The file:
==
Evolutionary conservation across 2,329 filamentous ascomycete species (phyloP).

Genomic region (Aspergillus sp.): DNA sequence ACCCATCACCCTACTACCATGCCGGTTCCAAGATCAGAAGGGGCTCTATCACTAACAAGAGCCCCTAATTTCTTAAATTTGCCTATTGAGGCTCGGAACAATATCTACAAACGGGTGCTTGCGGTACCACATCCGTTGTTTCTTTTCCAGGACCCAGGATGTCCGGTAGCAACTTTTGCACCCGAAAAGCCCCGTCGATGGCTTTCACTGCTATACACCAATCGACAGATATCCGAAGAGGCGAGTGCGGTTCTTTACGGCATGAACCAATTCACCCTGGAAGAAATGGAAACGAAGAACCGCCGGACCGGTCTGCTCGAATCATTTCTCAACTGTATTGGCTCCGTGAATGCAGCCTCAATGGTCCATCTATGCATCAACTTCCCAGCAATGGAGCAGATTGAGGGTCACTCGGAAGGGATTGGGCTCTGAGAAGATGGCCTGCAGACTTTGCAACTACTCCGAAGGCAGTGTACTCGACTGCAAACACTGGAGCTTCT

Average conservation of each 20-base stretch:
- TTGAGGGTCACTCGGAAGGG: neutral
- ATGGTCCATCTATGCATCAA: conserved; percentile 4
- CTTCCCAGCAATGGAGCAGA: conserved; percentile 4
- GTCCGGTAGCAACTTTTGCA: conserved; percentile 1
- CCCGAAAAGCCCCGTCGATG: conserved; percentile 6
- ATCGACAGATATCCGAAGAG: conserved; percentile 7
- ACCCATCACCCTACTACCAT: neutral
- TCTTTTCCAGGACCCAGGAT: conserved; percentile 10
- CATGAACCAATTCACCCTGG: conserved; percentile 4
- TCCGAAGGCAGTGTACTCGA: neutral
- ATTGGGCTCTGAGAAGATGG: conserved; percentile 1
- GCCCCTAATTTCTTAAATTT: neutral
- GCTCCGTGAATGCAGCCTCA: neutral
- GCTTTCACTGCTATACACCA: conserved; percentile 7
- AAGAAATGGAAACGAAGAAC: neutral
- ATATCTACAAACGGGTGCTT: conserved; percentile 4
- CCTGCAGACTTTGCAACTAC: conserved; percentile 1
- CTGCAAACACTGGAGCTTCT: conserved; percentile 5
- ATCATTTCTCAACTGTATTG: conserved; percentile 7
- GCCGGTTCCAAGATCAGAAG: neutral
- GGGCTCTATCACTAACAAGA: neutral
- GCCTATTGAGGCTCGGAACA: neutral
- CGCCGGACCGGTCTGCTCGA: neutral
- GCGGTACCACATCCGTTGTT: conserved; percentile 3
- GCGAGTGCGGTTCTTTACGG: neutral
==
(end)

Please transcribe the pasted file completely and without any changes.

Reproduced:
Evolutionary conservation across 2,329 filamentous ascomycete species (phyloP).

Genomic region (Aspergillus sp.): DNA sequence ACCCATCACCCTACTACCATGCCGGTTCCAAGATCAGAAGGGGCTCTATCACTAACAAGAGCCCCTAATTTCTTAAATTTGCCTATTGAGGCTCGGAACAATATCTACAAACGGGTGCTTGCGGTACCACATCCGTTGTTTCTTTTCCAGGACCCAGGATGTCCGGTAGCAACTTTTGCACCCGAAAAGCCCCGTCGATGGCTTTCACTGCTATACACCAATCGACAGATATCCGAAGAGGCGAGTGCGGTTCTTTACGGCATGAACCAATTCACCCTGGAAGAAATGGAAACGAAGAACCGCCGGACCGGTCTGCTCGAATCATTTCTCAACTGTATTGGCTCCGTGAATGCAGCCTCAATGGTCCATCTATGCATCAACTTCCCAGCAATGGAGCAGATTGAGGGTCACTCGGAAGGGATTGGGCTCTGAGAAGATGGCCTGCAGACTTTGCAACTACTCCGAAGGCAGTGTACTCGACTGCAAACACTGGAGCTTCT

Average conservation of each 20-base stretch:
- TTGAGGGTCACTCGGAAGGG: neutral
- ATGGTCCATCTATGCATCAA: conserved; percentile 4
- CTTCCCAGCAATGGAGCAGA: conserved; percentile 4
- GTCCGGTAGCAACTTTTGCA: conserved; percentile 1
- CCCGAAAAGCCCCGTCGATG: conserved; percentile 6
- ATCGACAGATATCCGAAGAG: conserved; percentile 7
- ACCCATCACCCTACTACCAT: neutral
- TCTTTTCCAGGACCCAGGAT: conserved; percentile 10
- CATGAACCAATTCACCCTGG: conserved; percentile 4
- TCCGAAGGCAGTGTACTCGA: neutral
- ATTGGGCTCTGAGAAGATGG: conserved; percentile 1
- GCCCCTAATTTCTTAAATTT: neutral
- GCTCCGTGAATGCAGCCTCA: neutral
- GCTTTCACTGCTATACACCA: conserved; percentile 7
- AAGAAATGGAAACGAAGAAC: neutral
- ATATCTACAAACGGGTGCTT: conserved; percentile 4
- CCTGCAGACTTTGCAACTAC: conserved; percentile 1
- CTGCAAACACTGGAGCTTCT: conserved; percentile 5
- ATCATTTCTCAACTGTATTG: conserved; percentile 7
- GCCGGTTCCAAGATCAGAAG: neutral
- GGGCTCTATCACTAACAAGA: neutral
- GCCTATTGAGGCTCGGAACA: neutral
- CGCCGGACCGGTCTGCTCGA: neutral
- GCGGTACCACATCCGTTGTT: conserved; percentile 3
- GCGAGTGCGGTTCTTTACGG: neutral